Monday, 18 October 2010

Israeli Passport Renewal from Abroad

To Deserve an Israeli Passport:
One Must Maintain Continuous Contact with the State of Israel

If you are an Israeli citizen living abroad, you may find it pays to visit Israel once in a while.
This was the case of Mr. Shultz (the petitioner) against the Ministry of Interior of Israel (the respondent) in the Appeals Court in Jerusalem before the Honorable Judge Mr. Moshe Sobol.
The petitioner was born in Israel in 1954 but in the beginning of 1990 he left Israel using a foreign passport, never returning to Israel again.

The law stipulates that a person living outside Israel must register and present himself once a year in the Israeli Embassy at his place of dwelling abroad in order to be entitled to receive service from the Embassy/consulate. The alternative for this can be maintaining continuous contact with the State of Israel.

In 1999, the petitioner received a new Israeli passport in the Israeli Embassy in New York and 10 years passed until the validity of this passport ended in February 2009. When he attempted to renew his passport the Embassy refused to issue him a new passport. Thereafter he hired a lawyer in Israel who he had met in June 2009 with the help of a civil servant responsible for passports in the Ministry of Interior.

As a result of this meeting, the petitioner received a one-year extension of his passport in July 2009 issued at the Israeli Embassy in Switzerland in order to allow the petitioner to come to Israel and request a new passport here. The petitioner did not come to Israel but again asked for a new passport. He was denied but was offered a temporary travel pass valid for 6 months which he refused.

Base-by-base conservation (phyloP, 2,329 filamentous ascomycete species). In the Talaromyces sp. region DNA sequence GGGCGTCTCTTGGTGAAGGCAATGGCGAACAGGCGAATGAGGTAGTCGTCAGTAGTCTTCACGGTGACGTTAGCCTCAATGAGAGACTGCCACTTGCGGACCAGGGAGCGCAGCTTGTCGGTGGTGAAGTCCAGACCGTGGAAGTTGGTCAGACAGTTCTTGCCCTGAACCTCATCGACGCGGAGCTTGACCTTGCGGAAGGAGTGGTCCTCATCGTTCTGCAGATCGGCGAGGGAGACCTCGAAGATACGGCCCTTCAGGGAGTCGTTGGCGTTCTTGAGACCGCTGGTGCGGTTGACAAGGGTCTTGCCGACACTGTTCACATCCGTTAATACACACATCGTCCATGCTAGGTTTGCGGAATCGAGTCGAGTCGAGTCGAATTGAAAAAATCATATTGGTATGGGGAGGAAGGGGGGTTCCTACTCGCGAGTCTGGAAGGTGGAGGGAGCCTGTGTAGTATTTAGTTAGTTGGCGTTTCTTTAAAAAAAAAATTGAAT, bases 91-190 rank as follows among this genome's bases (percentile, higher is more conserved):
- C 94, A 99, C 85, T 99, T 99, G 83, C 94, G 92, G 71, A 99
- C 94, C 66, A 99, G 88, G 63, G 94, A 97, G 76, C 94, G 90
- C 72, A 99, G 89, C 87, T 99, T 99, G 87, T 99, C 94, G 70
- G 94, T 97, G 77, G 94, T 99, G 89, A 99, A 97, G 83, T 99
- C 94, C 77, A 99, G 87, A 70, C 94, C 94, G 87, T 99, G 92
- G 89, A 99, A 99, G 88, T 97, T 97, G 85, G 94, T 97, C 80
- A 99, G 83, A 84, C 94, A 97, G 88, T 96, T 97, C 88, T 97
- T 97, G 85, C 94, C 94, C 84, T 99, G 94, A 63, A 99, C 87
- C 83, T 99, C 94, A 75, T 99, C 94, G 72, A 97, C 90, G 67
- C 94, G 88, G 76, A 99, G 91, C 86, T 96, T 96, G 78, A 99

The petitioner claimed not to be able to come to Israel due to monetary limitations and family business. He also claimed his rights to travel freely were being limited against the basic laws of Israel and more: He claimed to be a donor to the state of Israel, his wife was constantly coming to Israel, one of his children served in the IDF and that he was never told on any occasion he should register himself at an Israeli Embassy abroad.

On October 18th the Honorable Judge decided in favor of the respondent and imposed a fine of 5,000 shekels on the petitioner.

The Judge, after hearing all the sides and examining the affidavits presented to him, decided that the petitioner did not comply with the law because of the detailed reasons as follows.

There was no proof whatsoever that the petitioner was a donor to Israel and he did not present any evidence of this. Concerning the fact that his son served in the IDF, the Judge stressed the fact of his son being 24 years old and had served in the army in the past and not presently. Not only this, but the petitioner left Israel when his son was only four years old, leaving him behind and had never come to visit him. About his claim concerning his wife coming constantly to Israel, the Judge pointed to the fact that the last time she visited Israel was 12 years ago.

The Judge did not accept any of the petitioner’s arguments concerning his monetary limitations and family business and in fact it was proven beyond any doubt that these arguments had no basis in reality.

Conclusion: If you are living abroad for many years and want to be entitled to receive all the services the State of Israel offers you in its Embassies and consulates around the world, you need to register and visit the Embassy once a year to re-register. The alternatives are as the law stipulates: “A constant and continuous contact with Israel.”

Pay a visit, keep property in Israel or even better - Come back and join us here.


  Tzvi Szajnbrum, Attorney at Law

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